I’ve met Harriet Ford Griswold before, but usually at official social events. She asks about Diane’s and Mom’s polio histories, and tells us her polio history. She’s a woman of great courage.

The house is set up so Mrs. HFG can be as independent as possible. A cook helps with dinner, and a cleaning woman comes every so often. The rest of the time Mrs. HFG is on her own. Even when Mr. G is present she doesn’t expect or want him to do what she can do. She goes into detail about how she gets along by herself most of the time. I wonder whether she’s lonely.

The house is in a residential area, sits on a hill overlooking Boston, and has a yard full of trees. Most impressive, it has a small enclosed elevator for Mrs. HFG. There’s an old piano I’m welcome to play, though hasn’t been tuned for years.

Beyond that, there’s a ground level back door entrance, and doors throughout most of the house are wide enough for a wheelchair. Mr. G keeps the thermostat well below 65° Fahrenheit at night. I think he expects us to conserve energy. Which we do.

The move is easy. We pack our clothes and kitchen, box the books, throw everything into the back of our VW squareback and drive off.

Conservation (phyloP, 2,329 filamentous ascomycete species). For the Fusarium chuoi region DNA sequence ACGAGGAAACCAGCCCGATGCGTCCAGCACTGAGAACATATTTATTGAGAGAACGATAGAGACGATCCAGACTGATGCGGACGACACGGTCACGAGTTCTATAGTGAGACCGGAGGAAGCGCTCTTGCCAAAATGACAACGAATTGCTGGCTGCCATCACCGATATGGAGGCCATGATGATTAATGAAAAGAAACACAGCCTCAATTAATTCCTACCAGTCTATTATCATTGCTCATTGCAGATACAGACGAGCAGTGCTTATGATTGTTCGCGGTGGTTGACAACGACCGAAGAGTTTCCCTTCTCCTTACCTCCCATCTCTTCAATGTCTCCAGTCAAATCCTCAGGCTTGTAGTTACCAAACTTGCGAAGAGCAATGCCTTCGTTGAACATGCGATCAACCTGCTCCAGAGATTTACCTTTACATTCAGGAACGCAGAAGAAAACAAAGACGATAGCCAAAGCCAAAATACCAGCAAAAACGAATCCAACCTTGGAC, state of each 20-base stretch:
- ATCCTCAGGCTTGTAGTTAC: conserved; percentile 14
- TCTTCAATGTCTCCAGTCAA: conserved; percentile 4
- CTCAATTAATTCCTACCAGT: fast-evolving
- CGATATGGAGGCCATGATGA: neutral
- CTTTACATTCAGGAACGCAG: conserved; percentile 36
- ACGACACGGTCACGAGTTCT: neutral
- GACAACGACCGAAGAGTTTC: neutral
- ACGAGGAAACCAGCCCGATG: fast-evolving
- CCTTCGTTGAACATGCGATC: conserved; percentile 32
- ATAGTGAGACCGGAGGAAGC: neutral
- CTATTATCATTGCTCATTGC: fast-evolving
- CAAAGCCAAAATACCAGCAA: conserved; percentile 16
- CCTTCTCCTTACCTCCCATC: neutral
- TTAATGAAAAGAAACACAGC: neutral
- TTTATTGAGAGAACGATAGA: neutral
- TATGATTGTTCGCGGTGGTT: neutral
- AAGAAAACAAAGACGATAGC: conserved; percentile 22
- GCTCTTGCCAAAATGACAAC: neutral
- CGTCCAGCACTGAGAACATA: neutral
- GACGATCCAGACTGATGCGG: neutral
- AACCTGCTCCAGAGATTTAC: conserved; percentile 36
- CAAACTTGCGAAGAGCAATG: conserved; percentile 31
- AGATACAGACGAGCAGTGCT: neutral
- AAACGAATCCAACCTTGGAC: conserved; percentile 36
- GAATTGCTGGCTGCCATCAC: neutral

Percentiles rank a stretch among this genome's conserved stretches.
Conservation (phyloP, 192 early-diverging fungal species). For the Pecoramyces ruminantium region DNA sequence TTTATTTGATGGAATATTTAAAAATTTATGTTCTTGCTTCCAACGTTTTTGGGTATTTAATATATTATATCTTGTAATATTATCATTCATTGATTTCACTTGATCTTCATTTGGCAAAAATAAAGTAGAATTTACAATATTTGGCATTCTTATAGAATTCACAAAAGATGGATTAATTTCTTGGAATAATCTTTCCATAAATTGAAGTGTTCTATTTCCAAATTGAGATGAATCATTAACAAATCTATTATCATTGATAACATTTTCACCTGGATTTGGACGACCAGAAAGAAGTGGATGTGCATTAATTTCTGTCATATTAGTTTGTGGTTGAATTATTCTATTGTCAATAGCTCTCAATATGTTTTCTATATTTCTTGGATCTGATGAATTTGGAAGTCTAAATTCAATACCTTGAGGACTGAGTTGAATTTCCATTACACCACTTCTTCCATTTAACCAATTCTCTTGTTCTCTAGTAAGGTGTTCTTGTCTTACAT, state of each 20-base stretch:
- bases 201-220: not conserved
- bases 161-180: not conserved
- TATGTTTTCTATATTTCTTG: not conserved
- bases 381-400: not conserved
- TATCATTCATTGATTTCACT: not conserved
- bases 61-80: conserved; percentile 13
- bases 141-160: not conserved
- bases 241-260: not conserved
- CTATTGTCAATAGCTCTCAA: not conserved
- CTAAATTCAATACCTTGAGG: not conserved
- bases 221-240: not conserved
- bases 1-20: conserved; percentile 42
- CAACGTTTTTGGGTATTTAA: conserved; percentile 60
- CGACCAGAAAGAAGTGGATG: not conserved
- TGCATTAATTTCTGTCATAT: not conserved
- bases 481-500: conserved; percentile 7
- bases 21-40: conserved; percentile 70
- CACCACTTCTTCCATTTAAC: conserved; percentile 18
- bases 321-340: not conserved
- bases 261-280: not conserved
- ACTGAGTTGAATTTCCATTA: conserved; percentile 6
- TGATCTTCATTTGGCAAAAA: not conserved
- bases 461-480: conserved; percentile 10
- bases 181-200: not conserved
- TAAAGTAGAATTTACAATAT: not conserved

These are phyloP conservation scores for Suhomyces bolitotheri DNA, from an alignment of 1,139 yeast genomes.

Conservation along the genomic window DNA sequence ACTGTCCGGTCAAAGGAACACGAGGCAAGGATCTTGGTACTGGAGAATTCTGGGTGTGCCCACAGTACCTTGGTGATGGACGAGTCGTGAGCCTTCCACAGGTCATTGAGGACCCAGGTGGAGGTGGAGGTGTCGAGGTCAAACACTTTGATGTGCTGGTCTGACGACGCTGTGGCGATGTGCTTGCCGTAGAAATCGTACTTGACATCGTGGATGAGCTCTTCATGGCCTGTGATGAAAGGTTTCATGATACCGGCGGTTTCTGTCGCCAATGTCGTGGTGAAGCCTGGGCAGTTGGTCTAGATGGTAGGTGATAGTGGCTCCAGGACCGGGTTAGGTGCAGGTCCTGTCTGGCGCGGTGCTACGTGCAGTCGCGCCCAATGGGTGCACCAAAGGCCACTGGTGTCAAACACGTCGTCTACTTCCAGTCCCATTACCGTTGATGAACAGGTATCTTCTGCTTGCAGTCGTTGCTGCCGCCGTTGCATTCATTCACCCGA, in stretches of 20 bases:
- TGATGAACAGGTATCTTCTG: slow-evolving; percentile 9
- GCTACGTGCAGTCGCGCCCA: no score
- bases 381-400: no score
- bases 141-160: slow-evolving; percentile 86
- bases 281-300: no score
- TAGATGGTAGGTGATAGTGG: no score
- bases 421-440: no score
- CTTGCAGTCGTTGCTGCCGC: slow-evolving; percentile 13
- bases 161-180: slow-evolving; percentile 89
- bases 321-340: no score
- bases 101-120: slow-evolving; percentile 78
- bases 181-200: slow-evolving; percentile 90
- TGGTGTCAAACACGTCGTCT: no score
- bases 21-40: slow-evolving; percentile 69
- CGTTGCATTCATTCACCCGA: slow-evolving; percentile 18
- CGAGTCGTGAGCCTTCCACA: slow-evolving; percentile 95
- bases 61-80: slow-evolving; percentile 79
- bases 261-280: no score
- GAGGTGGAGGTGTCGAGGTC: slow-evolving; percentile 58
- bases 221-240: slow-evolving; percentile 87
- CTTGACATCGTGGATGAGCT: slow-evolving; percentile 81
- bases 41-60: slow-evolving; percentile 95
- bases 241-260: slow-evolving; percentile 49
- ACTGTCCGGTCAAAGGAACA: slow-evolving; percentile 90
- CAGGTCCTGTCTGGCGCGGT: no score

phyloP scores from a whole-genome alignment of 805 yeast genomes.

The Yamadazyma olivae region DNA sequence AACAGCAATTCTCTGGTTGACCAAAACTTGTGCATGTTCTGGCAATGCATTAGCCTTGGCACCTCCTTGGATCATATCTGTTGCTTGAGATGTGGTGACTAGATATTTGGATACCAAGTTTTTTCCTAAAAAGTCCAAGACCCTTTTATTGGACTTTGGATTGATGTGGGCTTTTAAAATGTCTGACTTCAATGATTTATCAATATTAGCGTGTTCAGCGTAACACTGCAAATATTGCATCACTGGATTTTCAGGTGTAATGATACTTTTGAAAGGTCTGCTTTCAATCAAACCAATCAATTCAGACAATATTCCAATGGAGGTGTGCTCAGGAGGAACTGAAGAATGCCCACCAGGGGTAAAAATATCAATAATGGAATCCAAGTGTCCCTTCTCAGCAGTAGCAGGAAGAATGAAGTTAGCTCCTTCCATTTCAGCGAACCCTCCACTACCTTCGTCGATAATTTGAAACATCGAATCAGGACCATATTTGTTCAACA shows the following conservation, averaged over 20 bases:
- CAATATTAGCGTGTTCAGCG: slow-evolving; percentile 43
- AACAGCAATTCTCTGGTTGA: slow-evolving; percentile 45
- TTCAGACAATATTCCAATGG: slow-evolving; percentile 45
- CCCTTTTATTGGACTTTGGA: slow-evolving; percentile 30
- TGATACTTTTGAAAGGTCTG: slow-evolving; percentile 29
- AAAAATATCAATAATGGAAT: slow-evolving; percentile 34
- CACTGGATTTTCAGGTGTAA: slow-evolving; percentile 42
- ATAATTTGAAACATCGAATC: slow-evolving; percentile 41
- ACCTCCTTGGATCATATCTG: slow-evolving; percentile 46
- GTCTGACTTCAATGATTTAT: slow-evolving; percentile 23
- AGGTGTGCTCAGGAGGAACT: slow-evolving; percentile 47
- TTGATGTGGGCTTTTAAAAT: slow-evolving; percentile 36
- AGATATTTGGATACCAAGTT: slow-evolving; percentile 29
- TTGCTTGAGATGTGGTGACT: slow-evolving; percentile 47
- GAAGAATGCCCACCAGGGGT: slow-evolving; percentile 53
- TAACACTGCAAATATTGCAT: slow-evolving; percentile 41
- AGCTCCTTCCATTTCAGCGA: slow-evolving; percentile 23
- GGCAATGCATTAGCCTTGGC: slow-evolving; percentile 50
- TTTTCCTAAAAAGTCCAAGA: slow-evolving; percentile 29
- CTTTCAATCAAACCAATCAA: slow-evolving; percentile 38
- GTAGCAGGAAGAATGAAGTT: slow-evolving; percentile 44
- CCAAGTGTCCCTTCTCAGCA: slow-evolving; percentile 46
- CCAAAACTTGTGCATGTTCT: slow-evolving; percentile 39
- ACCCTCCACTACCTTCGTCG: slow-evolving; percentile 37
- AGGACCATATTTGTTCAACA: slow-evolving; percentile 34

Back at the office
My co-workers know I’m pregnant, and that D and I are going to house-sit. I have my ‘interview’ with the future interim dean. He sees no reason to let me go, and tells me to stay on as long as I’m able. I’m relieved.

In May, Mr. Griswold takes our office staff out to lunch, with spouses or special friends. We drive to Anthony’s Pier 4 Seafood Restaurant, a favorite with everybody. We have one last lobster feast (pick your own lobster from the tank as you come in), and tell stories about working with Mr. Griswold.

It’s the end of an era. Mr. Griswold is retiring, and the university is going to build a modern law school building, just behind Langdell Hall. The law library will stay in Langdell Hall. The offices we’re in will become part of the new library, but not until I’m gone. I love Langdell Hall.

I continue working until two weeks before my due date in late August. No health problems. Just Boston heat and time out as needed to put up my legs, relax, drink water and make trips to the ladies’ room.

In early August, EW hosts a raucous farewell celebration and baby shower for me at her home. Her round dinner table is filled with friends from work, plus D and a few other spouses. Mr. Griswold is already busy in Washington, D.C.

A few days after the farewell party I receive a hand-written letter from Mr. Griswold. It’s on his new letterhead: The Solicitor General, Washington. Erwin N. Griswold.

I read it several times, stunned by what he says. I show it to D, then put it away. It’s a treasure I don’t know how to unpack just yet. I don’t look at it again for years.

I’m less than one week from delivering our first child.

© Elouise Renich Fraser, 14 April 2015
Photo credit:

%d bloggers like this: